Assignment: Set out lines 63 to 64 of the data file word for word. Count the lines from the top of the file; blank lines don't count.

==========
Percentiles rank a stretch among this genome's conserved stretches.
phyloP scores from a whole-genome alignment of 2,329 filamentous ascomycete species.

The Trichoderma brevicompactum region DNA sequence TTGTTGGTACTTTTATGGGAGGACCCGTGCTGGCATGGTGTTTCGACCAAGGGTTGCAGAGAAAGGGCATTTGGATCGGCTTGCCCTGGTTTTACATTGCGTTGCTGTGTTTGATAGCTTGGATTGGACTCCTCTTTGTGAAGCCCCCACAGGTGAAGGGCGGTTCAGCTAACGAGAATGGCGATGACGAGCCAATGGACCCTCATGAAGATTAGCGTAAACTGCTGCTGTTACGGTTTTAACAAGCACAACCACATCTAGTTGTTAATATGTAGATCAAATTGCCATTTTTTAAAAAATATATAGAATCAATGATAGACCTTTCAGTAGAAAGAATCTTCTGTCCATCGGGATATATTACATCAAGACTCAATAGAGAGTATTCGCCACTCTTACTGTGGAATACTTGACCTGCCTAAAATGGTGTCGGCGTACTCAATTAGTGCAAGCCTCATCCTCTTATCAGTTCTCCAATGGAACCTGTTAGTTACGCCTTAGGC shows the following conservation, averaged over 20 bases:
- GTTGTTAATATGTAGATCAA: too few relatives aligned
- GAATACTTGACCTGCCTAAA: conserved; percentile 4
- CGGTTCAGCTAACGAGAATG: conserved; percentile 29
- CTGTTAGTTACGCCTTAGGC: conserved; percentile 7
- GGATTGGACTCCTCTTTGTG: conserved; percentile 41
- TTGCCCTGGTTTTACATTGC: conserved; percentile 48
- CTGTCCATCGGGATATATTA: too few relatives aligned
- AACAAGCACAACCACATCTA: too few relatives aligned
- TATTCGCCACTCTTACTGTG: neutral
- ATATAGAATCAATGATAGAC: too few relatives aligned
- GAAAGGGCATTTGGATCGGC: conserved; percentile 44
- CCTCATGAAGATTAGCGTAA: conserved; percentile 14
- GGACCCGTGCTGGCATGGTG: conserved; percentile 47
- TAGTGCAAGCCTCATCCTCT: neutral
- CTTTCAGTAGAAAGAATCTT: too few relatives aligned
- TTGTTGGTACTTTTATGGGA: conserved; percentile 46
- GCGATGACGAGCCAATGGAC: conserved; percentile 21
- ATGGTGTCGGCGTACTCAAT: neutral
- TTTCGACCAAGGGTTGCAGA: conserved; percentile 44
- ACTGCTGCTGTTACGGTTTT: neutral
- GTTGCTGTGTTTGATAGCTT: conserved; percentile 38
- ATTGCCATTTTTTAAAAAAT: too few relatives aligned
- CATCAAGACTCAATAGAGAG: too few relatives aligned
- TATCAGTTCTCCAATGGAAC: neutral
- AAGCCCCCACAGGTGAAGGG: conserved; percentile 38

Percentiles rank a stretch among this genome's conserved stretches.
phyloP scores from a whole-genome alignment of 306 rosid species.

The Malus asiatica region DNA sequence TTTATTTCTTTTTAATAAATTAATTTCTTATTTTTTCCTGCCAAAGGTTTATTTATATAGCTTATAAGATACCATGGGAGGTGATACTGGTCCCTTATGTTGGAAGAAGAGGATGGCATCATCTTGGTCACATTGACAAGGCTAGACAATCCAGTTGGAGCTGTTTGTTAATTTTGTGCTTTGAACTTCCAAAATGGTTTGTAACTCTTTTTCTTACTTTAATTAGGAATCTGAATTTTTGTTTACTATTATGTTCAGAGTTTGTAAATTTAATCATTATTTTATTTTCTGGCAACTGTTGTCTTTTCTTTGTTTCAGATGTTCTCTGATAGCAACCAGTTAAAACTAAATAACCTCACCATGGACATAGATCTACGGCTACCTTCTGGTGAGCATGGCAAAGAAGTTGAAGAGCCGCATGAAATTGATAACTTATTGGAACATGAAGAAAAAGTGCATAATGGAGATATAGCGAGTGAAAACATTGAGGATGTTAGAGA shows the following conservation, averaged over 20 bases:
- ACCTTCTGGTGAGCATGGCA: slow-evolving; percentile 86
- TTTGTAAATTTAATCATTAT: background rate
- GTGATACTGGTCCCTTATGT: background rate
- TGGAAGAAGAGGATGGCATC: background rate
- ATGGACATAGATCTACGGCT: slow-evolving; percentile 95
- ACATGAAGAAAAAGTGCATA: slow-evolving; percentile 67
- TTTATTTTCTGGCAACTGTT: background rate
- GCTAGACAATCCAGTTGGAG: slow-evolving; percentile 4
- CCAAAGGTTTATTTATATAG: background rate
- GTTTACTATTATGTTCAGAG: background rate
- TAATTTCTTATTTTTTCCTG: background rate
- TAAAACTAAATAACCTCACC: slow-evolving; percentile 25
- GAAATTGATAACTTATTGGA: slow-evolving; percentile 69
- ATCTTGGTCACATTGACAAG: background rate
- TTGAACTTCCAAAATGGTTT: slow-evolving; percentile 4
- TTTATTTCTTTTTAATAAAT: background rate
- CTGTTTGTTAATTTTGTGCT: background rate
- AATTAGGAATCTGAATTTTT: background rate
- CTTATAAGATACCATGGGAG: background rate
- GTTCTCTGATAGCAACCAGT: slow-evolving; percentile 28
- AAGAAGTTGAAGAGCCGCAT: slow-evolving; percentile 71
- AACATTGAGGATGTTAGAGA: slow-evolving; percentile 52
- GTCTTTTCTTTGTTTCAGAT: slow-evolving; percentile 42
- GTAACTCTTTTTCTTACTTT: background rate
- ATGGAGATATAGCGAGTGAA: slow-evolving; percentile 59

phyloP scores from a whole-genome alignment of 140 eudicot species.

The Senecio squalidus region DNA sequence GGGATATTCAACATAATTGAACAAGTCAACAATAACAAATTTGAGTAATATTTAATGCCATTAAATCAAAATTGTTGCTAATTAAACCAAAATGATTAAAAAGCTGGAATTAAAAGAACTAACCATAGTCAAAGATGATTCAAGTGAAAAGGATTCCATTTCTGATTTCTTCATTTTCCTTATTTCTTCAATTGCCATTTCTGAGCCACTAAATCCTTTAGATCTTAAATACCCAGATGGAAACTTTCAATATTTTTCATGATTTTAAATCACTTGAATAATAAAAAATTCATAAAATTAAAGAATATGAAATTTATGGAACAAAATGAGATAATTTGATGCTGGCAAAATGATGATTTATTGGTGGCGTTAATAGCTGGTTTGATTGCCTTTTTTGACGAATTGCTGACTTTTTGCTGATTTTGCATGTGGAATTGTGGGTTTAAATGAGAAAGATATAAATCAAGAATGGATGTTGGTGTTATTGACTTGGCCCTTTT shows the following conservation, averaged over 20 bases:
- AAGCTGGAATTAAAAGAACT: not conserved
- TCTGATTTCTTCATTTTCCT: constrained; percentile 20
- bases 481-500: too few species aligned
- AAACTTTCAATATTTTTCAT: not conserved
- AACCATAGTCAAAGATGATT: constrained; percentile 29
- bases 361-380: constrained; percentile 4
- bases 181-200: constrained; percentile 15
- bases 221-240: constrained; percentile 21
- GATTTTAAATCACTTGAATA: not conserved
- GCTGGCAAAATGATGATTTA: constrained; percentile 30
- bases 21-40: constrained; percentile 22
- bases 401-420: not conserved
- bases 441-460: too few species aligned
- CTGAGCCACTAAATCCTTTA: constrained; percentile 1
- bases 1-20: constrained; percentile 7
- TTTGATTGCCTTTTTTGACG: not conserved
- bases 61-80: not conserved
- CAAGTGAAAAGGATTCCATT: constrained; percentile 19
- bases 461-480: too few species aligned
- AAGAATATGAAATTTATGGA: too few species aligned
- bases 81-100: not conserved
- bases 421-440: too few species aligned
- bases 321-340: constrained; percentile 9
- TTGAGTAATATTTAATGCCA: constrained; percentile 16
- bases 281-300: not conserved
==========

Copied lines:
- AACCATAGTCAAAGATGATT: constrained; percentile 29
- bases 361-380: constrained; percentile 4